Monday, January 25, 2010

Volunteer opportunity..Derelict oyster gear to be removed from Crescent Beach!

Over the next couple of months, the Land Bank will be helping to remove the derelict oyster rearing gear from our tidelands at Crescent Beach Preserve. Bill and Char Bawden, who operate Judd Cove Oysters, spent 10 years putting in the gear, however they are transitioning to a new system that will utilize just a fraction of the area.

In the interest of clearing the gear from the near-shore area as quickly as possible, we have scheduled three work days and are inviting volunteers (like you!) to lend a hand.

The work is pulling sections of pvc pipe out of the sand and staging them in piles high on the beach to be loaded into a truck. We need to work with the tides, so please note the dates and times listed below. If you have questions, please give me a call at 376-3384. Also, if you know others who may wish to help, feel free to pass this message along.

NOTE: Do not attempt to remove any of the gear prior to our scheduled work day(s). The Bawden’s will be on site to direct our efforts and be sure that we do not disturb the oyster growing areas currently in use.

Many thanks, and hope to see you there!

Saturday, February 6th 1-4
Saturday, February 20th 1-4
Saturday, March 6th 12-3

Ruthie Dougherty
San Juan County Land Bank
350 Court Street #6
Friday Harbor, WA 98250
360-378-4402 360-298-0052

Saturday, January 16, 2010

Styrofoam Ban: What's the Next Step?

It's official: On January 5 the County Council banned styrofoam take-out food containers from county restaurants and food stores. Spearheaded by SJI resident Doris Estabrooks, whose five- year campaign finally came to fruition, the ban will go into effect in both the county and the town of Friday Harbor on Earth Day in April, 2010. Honored as the San Juan Journal's "Citizen of the Year" for her dedicated efforts, (see SJJ, Jan 5, 2010,) Doris now plans to continue her work to educate the public on the cumulative and harmful effects of disposable plastic on the environment, and particularly to the health of both marine life and humans. Plastic certainly has appropriate and beneficial uses, but as we all know through our beach clean-up activities and involvement with the Port Townsend Micro-Plastic research project, almost all the man-made ocean debris we find, (aside from driftwood,) is some kind of plastic.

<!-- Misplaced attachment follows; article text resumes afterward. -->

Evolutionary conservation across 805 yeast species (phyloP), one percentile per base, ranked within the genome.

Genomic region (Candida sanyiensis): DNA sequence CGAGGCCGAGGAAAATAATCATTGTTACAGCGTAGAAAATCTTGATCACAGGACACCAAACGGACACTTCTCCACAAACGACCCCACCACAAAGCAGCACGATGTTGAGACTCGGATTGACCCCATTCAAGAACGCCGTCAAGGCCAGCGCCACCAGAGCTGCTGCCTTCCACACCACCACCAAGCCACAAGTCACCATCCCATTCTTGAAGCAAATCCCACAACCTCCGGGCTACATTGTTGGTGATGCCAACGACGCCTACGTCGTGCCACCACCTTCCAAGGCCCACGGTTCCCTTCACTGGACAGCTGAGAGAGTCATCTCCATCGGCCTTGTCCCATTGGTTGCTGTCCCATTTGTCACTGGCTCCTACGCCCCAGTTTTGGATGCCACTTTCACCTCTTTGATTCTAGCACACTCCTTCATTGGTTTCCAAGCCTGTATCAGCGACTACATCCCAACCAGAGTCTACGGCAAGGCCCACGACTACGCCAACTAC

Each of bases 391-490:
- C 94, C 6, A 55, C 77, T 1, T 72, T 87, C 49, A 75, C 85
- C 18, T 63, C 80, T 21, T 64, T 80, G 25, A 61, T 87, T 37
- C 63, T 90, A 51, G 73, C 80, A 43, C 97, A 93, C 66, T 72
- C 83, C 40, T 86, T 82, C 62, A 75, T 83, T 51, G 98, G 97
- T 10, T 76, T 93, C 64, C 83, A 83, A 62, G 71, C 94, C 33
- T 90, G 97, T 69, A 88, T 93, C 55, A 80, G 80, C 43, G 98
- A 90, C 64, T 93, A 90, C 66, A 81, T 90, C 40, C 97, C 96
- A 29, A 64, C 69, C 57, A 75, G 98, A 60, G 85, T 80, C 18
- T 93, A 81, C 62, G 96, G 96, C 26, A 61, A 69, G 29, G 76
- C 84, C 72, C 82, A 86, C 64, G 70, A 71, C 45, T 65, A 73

The styrofoam ban is a good step, but where do we go from here, especially when eating out? So many restaurants now serve enormous portions - enough for 2 or 3 people! Sharing a main course with a family member sometimes works, but otherwise how do we get those leftovers home without using a disposable container?

One suggestion: buy a "Tiffin." The word comes from India and refers to the metal lunchboxes in use there for workmen and students. But they are available here too, and a very handy solution to the take-home problem. Made of good quality stainless steel in single or double layers, with sturdy clamps, lids, and handles, their cost is reasonable. And they're available in the islands as well. "Compost-it" in Friday Harbor sells them - see their on-line website (below) for pictures and details. (You have to search through a few pages of their on-line catalog under the "Home" category, but it's on about the 5th or 6th page.)

Gourmet Galley in Friday Harbor said they would also look into carrying them, (encourage them if you're in there,) or check elsewhere in the islands, or on line. They're not small enough to fit into a purse, but definitely into a shopping bag or backpack. Like many other "good for the environment" steps, it might take a little while to get used to remembering to take one with you when you go out to eat, but as with our reusable grocery bags, it will soon become a regular habit.

Indian Island Project Meeting

The Indian Island Marine Health Observatory Project is making good progress. Sheldon, Marcia, Margo and Nancy met with our new fabulous leader, Barbara Bentley. Russel Barsh made a quick appearance at the end of the meeting so that we could brief him on the decisions we had made. We worked on and approved our Mission Statement, passed our informational trifold on to Russel who will approve it and take the next step to get it printed, and we began to fill the sign up sheets for various Indian Island projects.

Monday, January 11, 2010

Missing Sea Lions & El Nino

An article in The Seattle Times recently mentioned that several hundred sea lions have disappeared from San Francisco Bay. Where did they go? Apparently, they headed north to the Sea Lion Caves (where else?) in Oregon. One thought is that because of warmer waters off the California coast (one of the El Nino characteristics) that one of the sea lions' favorites foods - anchovies - has migrated north. So the sea lions are just following their stomachs! In addition, the number of sea lions at Heceta Head in Oregon has doubled to 5,000. Wonder if Washington will also see an influx.